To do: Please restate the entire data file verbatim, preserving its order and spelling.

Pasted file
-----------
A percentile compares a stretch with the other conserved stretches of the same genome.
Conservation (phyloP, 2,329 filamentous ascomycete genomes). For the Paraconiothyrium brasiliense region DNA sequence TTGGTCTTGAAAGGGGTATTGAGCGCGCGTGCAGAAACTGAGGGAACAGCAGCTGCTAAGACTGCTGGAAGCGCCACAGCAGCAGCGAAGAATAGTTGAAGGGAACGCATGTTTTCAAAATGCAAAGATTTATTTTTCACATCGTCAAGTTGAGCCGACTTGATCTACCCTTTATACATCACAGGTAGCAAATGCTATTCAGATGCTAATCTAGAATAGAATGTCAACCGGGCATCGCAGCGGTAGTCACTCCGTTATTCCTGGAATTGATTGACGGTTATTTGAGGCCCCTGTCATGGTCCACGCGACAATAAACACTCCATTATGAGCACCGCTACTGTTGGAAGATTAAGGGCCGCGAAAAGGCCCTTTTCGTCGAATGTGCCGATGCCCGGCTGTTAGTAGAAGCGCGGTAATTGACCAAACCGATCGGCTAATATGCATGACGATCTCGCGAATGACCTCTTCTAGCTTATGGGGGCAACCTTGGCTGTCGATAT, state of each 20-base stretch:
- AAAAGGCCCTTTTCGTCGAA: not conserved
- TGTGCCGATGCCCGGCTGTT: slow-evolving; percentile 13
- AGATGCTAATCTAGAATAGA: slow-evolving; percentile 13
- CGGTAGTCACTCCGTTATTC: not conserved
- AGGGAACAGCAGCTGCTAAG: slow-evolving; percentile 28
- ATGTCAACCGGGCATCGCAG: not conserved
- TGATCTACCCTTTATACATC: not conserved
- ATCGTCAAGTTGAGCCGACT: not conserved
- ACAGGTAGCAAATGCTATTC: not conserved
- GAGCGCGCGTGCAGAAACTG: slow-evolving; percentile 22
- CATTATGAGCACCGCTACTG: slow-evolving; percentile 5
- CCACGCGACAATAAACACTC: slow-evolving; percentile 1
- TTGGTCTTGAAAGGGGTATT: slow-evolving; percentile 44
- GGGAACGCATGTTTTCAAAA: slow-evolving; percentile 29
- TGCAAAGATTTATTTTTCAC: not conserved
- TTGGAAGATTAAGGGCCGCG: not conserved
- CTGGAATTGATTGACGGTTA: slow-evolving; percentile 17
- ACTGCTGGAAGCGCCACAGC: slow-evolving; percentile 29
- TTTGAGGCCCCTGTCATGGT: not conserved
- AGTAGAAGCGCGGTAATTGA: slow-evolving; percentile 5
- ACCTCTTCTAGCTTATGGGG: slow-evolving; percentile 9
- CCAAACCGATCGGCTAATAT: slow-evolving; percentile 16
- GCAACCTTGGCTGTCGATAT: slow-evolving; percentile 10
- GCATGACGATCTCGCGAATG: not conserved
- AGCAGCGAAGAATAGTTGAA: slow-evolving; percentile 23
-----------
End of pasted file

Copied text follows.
A percentile compares a stretch with the other conserved stretches of the same genome.
Conservation (phyloP, 2,329 filamentous ascomycete genomes). For the Paraconiothyrium brasiliense region DNA sequence TTGGTCTTGAAAGGGGTATTGAGCGCGCGTGCAGAAACTGAGGGAACAGCAGCTGCTAAGACTGCTGGAAGCGCCACAGCAGCAGCGAAGAATAGTTGAAGGGAACGCATGTTTTCAAAATGCAAAGATTTATTTTTCACATCGTCAAGTTGAGCCGACTTGATCTACCCTTTATACATCACAGGTAGCAAATGCTATTCAGATGCTAATCTAGAATAGAATGTCAACCGGGCATCGCAGCGGTAGTCACTCCGTTATTCCTGGAATTGATTGACGGTTATTTGAGGCCCCTGTCATGGTCCACGCGACAATAAACACTCCATTATGAGCACCGCTACTGTTGGAAGATTAAGGGCCGCGAAAAGGCCCTTTTCGTCGAATGTGCCGATGCCCGGCTGTTAGTAGAAGCGCGGTAATTGACCAAACCGATCGGCTAATATGCATGACGATCTCGCGAATGACCTCTTCTAGCTTATGGGGGCAACCTTGGCTGTCGATAT, state of each 20-base stretch:
- AAAAGGCCCTTTTCGTCGAA: not conserved
- TGTGCCGATGCCCGGCTGTT: slow-evolving; percentile 13
- AGATGCTAATCTAGAATAGA: slow-evolving; percentile 13
- CGGTAGTCACTCCGTTATTC: not conserved
- AGGGAACAGCAGCTGCTAAG: slow-evolving; percentile 28
- ATGTCAACCGGGCATCGCAG: not conserved
- TGATCTACCCTTTATACATC: not conserved
- ATCGTCAAGTTGAGCCGACT: not conserved
- ACAGGTAGCAAATGCTATTC: not conserved
- GAGCGCGCGTGCAGAAACTG: slow-evolving; percentile 22
- CATTATGAGCACCGCTACTG: slow-evolving; percentile 5
- CCACGCGACAATAAACACTC: slow-evolving; percentile 1
- TTGGTCTTGAAAGGGGTATT: slow-evolving; percentile 44
- GGGAACGCATGTTTTCAAAA: slow-evolving; percentile 29
- TGCAAAGATTTATTTTTCAC: not conserved
- TTGGAAGATTAAGGGCCGCG: not conserved
- CTGGAATTGATTGACGGTTA: slow-evolving; percentile 17
- ACTGCTGGAAGCGCCACAGC: slow-evolving; percentile 29
- TTTGAGGCCCCTGTCATGGT: not conserved
- AGTAGAAGCGCGGTAATTGA: slow-evolving; percentile 5
- ACCTCTTCTAGCTTATGGGG: slow-evolving; percentile 9
- CCAAACCGATCGGCTAATAT: slow-evolving; percentile 16
- GCAACCTTGGCTGTCGATAT: slow-evolving; percentile 10
- GCATGACGATCTCGCGAATG: not conserved
- AGCAGCGAAGAATAGTTGAA: slow-evolving; percentile 23